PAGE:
I want to make a little comparison here as a last point to this. Pottying, or going to the potty in our culture is both a biological instinct and a societal expectation. What I mean by this is you don't have to teach your child how to go potty, how to eliminate their waste. Their body already does that. They already know how to do that from birth. It's like walking. A child who is given the opportunity to practice will learn to walk. Nothing we do is going to stop that or make it happen faster. Our children are going to learn to walk. They are biologically driven and built to do that. So it's the same with going potty. They're going to do that starting from birth. Or crying, or any other physiological process.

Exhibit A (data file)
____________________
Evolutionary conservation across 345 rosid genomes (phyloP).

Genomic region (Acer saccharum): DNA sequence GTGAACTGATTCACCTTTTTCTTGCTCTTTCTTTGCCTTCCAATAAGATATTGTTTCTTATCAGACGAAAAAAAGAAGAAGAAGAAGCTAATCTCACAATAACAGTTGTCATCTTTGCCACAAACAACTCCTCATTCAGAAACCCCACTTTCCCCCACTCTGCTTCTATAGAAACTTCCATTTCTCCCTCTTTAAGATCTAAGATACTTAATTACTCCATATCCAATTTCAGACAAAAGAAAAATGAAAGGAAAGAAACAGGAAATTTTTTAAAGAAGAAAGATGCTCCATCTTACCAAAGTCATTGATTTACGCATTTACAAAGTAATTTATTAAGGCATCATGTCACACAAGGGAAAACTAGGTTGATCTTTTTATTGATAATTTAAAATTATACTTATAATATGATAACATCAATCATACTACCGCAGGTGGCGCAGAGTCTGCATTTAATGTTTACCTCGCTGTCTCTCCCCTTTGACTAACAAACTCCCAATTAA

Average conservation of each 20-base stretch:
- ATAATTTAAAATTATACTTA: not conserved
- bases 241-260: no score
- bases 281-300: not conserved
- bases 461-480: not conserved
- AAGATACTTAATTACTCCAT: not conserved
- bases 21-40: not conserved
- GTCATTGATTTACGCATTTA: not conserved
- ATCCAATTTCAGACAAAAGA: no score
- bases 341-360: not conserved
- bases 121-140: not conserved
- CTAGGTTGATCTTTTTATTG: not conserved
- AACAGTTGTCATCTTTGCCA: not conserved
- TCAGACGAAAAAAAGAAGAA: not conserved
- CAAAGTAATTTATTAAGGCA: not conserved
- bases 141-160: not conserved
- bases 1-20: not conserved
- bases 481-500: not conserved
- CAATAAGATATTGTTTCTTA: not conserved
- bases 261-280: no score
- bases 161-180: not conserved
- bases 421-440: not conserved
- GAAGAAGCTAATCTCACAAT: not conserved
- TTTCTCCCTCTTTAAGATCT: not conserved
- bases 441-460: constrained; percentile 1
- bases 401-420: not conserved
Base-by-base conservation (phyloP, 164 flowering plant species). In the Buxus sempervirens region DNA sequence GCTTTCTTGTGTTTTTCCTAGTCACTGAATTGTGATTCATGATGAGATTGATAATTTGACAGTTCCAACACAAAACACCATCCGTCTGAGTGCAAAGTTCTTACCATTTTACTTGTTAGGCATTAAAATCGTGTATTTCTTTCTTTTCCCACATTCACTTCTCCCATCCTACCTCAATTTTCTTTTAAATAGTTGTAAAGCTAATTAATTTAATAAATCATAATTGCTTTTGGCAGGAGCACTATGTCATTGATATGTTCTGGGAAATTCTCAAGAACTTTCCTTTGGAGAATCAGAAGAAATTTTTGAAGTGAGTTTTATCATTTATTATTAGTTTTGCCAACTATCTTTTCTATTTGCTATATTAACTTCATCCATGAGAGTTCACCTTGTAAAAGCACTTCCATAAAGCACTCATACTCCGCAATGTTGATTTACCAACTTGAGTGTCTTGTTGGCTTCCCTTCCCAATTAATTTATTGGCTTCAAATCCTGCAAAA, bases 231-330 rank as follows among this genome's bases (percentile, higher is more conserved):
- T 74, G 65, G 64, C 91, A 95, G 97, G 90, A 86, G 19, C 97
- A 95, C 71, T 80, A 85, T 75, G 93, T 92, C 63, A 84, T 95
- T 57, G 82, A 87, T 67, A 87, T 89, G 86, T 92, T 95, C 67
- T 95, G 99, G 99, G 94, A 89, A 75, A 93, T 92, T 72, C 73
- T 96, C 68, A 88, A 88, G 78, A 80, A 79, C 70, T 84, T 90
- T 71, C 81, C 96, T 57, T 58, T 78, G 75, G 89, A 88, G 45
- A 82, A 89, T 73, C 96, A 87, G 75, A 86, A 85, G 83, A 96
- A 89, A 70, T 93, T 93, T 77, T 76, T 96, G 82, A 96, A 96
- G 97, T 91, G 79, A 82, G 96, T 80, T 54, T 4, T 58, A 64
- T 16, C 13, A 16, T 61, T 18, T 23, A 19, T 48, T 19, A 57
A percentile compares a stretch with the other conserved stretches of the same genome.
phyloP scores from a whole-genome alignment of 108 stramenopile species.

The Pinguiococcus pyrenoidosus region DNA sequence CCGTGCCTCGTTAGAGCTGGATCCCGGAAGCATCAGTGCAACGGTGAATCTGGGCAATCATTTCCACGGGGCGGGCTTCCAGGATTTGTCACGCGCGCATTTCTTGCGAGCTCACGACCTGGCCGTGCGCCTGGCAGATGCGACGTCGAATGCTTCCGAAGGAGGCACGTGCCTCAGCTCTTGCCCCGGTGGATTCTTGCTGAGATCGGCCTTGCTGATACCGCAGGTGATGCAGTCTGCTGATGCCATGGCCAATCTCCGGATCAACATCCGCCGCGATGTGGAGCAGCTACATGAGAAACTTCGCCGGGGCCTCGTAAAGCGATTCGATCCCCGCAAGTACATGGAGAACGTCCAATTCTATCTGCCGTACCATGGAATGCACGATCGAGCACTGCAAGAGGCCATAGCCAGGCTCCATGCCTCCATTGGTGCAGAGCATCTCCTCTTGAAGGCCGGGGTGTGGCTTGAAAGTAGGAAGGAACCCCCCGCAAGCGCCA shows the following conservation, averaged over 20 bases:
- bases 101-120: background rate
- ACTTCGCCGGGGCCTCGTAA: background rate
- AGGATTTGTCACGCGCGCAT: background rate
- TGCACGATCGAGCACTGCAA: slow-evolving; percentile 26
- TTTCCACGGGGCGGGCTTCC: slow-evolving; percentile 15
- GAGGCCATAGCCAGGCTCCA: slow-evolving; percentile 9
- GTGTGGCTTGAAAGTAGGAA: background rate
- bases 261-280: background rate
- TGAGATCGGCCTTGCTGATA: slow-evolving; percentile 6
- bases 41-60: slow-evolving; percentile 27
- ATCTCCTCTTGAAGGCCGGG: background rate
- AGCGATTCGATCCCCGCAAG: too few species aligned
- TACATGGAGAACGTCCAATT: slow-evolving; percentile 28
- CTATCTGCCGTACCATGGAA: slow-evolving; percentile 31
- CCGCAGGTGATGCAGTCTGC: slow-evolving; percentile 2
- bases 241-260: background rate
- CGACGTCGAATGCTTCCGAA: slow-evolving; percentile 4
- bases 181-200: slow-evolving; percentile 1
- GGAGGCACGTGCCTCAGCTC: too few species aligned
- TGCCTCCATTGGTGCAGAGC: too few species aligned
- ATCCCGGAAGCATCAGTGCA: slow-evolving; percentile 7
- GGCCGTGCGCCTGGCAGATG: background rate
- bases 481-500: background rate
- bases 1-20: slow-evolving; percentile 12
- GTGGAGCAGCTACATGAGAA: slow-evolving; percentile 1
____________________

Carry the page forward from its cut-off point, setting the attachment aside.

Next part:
The societal expectation piece is where we put the waste. Where does the pee and poop go? And this is like clothing. Your child as a toddler may know how to put their shoes on, but they're still going to forget to do it sometimes. They're still going to ask for help or need reminding, even though they are fully capable and know how to do it. So we as parents build good habits. We remind them to put their shoes on before we leave the house and eventually we'll say, "It's time to go," and our children will go and put their shoes on because they know that's part of the process.